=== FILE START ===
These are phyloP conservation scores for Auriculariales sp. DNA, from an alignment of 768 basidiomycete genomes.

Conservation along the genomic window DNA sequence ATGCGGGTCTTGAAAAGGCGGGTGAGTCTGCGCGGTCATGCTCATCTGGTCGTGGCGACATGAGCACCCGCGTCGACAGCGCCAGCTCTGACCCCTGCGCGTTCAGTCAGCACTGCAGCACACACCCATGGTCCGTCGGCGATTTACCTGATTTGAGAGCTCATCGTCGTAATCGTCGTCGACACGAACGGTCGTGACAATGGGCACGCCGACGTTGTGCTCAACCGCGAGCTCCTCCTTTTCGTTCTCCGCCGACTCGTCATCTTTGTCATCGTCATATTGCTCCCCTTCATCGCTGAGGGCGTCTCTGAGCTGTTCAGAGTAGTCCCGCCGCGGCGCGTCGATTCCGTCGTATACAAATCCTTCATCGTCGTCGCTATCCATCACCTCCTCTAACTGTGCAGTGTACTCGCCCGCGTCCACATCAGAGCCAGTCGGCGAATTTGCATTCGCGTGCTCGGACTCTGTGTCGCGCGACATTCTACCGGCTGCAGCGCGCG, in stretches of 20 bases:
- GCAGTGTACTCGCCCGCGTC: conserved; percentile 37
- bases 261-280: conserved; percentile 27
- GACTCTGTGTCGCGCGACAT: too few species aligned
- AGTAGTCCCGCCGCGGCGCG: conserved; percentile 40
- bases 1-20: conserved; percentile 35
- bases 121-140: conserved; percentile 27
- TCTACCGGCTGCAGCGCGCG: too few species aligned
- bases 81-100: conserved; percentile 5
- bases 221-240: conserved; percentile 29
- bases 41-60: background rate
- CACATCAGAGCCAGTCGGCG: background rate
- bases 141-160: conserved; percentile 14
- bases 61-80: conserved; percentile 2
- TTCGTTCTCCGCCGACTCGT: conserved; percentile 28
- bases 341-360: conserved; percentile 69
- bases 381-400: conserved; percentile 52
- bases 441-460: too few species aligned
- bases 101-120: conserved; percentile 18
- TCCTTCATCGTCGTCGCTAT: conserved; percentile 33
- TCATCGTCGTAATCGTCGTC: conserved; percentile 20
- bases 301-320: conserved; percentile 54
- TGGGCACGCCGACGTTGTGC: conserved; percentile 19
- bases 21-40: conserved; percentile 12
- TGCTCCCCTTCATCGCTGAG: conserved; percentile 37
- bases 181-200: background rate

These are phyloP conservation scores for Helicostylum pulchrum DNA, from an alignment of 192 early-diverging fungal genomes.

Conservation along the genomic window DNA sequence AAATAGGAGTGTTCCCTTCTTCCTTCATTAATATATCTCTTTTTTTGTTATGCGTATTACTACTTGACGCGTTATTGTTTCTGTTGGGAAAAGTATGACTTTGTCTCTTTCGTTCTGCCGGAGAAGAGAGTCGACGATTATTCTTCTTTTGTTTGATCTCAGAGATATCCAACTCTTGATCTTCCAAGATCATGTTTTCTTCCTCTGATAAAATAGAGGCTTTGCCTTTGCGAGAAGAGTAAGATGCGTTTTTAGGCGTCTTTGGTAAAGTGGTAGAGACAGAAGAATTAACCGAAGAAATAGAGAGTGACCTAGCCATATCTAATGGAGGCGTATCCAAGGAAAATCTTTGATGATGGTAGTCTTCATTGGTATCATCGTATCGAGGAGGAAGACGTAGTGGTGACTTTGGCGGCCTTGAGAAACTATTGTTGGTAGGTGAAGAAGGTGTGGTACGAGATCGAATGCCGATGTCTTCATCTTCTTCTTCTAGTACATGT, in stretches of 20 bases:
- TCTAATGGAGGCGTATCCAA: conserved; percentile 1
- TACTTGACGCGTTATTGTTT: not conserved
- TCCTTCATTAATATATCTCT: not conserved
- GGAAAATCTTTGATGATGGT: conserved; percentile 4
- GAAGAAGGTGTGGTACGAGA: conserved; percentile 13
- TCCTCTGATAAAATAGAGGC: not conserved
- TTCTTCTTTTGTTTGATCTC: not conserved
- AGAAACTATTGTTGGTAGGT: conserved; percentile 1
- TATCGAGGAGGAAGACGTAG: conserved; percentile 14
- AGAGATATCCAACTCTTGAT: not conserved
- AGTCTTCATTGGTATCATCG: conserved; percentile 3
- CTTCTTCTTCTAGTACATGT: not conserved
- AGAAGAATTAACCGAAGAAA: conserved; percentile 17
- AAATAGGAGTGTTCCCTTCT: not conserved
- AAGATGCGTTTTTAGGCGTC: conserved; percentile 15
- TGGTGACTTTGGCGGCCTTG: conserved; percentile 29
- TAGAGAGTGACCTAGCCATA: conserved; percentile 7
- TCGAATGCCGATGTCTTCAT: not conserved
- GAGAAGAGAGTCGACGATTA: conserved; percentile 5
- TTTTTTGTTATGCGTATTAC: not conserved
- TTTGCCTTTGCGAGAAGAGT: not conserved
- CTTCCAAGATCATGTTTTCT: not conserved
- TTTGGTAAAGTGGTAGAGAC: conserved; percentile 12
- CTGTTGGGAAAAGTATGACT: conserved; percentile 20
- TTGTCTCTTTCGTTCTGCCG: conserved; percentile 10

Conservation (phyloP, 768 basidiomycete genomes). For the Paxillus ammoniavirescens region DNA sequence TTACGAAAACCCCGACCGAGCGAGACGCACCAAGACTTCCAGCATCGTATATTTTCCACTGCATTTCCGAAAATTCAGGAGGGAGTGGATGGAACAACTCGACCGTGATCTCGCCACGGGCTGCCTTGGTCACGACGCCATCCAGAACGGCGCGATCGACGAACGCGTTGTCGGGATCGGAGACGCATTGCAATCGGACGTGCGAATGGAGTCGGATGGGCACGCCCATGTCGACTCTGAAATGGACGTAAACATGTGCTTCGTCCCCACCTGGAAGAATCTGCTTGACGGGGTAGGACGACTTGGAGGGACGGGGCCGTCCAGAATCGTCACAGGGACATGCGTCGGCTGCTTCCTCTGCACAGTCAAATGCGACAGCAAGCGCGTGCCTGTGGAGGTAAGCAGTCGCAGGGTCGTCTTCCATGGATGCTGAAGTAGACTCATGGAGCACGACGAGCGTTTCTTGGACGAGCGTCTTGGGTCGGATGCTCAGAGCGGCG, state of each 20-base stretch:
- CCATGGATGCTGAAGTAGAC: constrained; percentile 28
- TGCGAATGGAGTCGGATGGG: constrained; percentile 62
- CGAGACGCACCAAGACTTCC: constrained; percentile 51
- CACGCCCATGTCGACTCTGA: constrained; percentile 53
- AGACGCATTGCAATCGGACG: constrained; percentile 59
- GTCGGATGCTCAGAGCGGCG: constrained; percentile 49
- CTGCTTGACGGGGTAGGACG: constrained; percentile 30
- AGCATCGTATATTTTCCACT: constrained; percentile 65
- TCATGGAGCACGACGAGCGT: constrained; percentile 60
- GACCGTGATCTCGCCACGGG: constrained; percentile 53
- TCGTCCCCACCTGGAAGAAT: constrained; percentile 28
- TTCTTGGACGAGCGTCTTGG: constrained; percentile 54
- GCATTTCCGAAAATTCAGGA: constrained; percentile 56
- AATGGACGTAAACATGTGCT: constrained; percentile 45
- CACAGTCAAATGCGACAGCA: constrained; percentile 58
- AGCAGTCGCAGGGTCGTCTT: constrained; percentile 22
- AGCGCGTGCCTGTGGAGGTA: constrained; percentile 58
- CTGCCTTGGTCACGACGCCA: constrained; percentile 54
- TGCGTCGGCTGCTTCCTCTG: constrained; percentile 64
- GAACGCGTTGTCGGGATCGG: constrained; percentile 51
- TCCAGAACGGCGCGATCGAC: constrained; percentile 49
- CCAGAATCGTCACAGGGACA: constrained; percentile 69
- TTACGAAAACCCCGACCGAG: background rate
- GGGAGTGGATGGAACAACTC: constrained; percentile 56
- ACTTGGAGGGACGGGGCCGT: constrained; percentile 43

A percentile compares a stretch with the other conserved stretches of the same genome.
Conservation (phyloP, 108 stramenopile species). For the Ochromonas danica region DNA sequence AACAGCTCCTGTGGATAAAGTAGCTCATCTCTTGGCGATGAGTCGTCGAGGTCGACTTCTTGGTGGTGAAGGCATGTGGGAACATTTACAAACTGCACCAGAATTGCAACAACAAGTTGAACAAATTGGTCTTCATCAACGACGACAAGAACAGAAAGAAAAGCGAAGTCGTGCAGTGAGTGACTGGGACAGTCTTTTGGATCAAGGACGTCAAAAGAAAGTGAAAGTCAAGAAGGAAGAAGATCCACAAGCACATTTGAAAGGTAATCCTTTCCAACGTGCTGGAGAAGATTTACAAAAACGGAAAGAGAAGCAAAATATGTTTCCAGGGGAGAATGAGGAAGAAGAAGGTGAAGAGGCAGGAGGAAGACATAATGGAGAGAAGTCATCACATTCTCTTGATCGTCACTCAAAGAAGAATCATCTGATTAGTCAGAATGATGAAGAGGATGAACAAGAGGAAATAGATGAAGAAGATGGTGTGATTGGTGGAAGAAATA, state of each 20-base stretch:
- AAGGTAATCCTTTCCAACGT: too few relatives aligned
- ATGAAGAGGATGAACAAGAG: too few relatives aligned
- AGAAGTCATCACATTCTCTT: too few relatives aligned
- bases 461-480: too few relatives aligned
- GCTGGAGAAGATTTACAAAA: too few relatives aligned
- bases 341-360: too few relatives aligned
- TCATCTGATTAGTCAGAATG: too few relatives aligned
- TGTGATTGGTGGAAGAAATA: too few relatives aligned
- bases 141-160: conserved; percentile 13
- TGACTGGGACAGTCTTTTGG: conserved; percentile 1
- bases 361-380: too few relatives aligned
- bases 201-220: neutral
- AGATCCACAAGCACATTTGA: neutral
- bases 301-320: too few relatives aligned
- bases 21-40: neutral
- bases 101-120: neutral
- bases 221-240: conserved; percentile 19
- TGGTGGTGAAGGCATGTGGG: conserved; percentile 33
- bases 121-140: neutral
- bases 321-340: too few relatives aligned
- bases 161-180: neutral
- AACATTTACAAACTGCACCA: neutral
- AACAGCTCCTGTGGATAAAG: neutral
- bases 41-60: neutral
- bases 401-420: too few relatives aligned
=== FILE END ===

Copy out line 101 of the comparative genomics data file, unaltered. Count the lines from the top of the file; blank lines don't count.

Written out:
- bases 121-140: neutral